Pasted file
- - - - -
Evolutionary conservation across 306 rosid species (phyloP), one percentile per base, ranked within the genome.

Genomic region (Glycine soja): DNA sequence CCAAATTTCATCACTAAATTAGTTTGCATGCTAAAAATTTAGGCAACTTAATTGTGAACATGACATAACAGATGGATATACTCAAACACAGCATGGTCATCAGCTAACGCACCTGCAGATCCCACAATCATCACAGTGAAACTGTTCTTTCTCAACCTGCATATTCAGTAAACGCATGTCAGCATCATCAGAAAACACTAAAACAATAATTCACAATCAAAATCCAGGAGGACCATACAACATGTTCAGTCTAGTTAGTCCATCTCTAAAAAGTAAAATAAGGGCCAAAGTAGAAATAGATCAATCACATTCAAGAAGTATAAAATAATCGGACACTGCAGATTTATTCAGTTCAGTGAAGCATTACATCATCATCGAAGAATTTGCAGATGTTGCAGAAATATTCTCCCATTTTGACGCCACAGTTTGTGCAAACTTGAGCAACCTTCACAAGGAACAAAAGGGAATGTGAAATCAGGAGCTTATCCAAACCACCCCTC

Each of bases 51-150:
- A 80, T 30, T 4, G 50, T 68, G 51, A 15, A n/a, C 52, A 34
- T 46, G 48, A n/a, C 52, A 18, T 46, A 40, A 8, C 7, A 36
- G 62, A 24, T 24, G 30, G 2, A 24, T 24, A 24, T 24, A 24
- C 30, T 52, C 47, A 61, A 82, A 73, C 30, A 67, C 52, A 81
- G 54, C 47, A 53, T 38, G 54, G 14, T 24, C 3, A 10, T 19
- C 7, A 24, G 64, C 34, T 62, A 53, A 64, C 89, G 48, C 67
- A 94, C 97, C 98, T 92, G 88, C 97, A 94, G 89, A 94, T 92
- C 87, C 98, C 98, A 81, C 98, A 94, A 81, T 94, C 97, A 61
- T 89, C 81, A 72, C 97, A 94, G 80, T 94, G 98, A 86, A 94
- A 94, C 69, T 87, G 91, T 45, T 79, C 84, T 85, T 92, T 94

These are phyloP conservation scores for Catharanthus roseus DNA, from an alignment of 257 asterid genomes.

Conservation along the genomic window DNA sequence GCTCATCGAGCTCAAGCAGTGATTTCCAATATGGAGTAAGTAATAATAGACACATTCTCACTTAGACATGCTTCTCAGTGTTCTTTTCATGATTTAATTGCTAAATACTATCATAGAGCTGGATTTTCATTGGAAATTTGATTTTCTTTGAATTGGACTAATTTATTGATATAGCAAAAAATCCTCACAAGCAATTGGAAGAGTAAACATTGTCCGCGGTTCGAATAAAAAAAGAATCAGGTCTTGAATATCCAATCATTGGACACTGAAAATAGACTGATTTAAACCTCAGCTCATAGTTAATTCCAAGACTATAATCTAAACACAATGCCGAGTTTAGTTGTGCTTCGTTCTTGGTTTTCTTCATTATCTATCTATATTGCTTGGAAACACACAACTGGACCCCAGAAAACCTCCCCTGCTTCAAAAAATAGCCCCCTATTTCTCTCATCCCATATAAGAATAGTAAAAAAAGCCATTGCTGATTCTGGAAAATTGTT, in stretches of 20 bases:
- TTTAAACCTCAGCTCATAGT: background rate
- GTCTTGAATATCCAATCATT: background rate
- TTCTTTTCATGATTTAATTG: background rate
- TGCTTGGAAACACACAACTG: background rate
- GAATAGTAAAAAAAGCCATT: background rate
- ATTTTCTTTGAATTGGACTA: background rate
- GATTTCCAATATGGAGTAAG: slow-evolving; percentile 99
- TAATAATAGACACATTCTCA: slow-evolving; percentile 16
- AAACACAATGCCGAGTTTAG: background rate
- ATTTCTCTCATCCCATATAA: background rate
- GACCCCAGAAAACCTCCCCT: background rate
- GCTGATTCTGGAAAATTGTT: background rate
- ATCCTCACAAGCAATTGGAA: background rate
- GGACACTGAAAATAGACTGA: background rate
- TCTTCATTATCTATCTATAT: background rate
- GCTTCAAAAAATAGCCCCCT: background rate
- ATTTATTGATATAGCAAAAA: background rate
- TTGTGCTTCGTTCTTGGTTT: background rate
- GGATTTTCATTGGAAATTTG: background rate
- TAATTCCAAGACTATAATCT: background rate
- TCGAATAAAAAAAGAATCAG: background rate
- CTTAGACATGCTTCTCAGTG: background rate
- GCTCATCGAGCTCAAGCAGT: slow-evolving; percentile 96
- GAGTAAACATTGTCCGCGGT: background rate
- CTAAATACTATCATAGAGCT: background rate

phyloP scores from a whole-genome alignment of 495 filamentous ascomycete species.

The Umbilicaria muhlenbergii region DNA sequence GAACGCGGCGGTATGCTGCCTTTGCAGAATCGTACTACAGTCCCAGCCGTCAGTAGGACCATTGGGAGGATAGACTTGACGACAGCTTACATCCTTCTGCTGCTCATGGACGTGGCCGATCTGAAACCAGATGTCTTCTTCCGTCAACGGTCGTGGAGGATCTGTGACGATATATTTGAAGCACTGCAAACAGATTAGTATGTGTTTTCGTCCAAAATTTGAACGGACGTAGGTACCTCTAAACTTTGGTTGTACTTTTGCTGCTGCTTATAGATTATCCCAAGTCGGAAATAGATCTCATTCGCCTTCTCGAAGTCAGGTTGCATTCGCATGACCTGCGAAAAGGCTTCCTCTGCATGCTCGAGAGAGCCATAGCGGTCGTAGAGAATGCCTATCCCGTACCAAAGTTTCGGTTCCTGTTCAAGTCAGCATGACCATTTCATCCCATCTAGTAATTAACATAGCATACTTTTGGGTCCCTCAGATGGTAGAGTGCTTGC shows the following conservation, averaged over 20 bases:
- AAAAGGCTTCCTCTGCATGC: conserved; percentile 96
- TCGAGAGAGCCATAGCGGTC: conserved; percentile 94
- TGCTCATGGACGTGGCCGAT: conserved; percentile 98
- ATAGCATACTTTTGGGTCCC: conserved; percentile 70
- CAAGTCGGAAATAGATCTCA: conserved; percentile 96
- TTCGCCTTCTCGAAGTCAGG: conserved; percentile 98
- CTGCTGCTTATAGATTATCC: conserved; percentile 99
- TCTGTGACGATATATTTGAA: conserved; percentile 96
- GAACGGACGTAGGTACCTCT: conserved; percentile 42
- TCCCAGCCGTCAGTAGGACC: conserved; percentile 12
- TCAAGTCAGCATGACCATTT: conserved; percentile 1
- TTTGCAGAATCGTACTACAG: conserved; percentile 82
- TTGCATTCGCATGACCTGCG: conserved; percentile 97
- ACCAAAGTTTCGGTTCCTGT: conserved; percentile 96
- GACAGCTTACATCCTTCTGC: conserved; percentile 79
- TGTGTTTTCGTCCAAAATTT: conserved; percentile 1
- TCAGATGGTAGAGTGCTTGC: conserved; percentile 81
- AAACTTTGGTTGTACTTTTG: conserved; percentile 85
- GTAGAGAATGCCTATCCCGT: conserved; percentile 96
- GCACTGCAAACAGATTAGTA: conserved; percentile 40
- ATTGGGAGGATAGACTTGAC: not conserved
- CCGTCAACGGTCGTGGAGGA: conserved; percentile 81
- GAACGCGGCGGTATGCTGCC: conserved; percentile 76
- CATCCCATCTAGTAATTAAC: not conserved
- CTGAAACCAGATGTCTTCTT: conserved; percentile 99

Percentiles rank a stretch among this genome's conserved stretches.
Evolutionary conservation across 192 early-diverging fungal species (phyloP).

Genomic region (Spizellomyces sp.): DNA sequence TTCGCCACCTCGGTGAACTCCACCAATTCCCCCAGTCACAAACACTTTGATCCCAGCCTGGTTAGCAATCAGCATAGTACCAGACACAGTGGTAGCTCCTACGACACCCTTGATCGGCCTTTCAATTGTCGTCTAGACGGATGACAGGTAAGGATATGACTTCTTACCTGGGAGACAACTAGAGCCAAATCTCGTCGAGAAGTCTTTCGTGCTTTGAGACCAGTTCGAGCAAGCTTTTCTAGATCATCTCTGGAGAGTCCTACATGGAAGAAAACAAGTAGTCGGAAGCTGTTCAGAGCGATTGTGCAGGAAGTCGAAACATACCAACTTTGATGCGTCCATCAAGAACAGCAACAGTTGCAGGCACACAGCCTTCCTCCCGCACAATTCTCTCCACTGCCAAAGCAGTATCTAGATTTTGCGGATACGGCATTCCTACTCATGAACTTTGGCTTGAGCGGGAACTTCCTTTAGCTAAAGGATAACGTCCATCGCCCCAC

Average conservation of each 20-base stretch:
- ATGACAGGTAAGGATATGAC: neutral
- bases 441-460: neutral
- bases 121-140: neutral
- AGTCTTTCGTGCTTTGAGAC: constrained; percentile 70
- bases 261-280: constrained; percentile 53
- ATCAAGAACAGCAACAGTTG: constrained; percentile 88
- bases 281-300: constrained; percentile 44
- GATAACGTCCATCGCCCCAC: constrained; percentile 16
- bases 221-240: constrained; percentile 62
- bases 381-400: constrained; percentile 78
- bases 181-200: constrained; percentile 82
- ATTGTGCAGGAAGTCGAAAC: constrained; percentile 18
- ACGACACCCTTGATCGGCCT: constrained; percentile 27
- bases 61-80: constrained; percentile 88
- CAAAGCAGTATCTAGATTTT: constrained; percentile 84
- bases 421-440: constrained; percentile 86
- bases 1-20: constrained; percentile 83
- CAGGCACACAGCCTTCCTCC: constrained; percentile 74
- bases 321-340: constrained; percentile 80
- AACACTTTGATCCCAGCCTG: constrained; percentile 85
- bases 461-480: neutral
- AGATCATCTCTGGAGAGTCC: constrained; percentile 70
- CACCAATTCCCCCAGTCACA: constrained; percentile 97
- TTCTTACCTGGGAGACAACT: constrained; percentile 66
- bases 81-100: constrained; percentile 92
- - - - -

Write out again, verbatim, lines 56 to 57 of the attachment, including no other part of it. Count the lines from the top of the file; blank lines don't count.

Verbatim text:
- ACCAAAGTTTCGGTTCCTGT: conserved; percentile 96
- GACAGCTTACATCCTTCTGC: conserved; percentile 79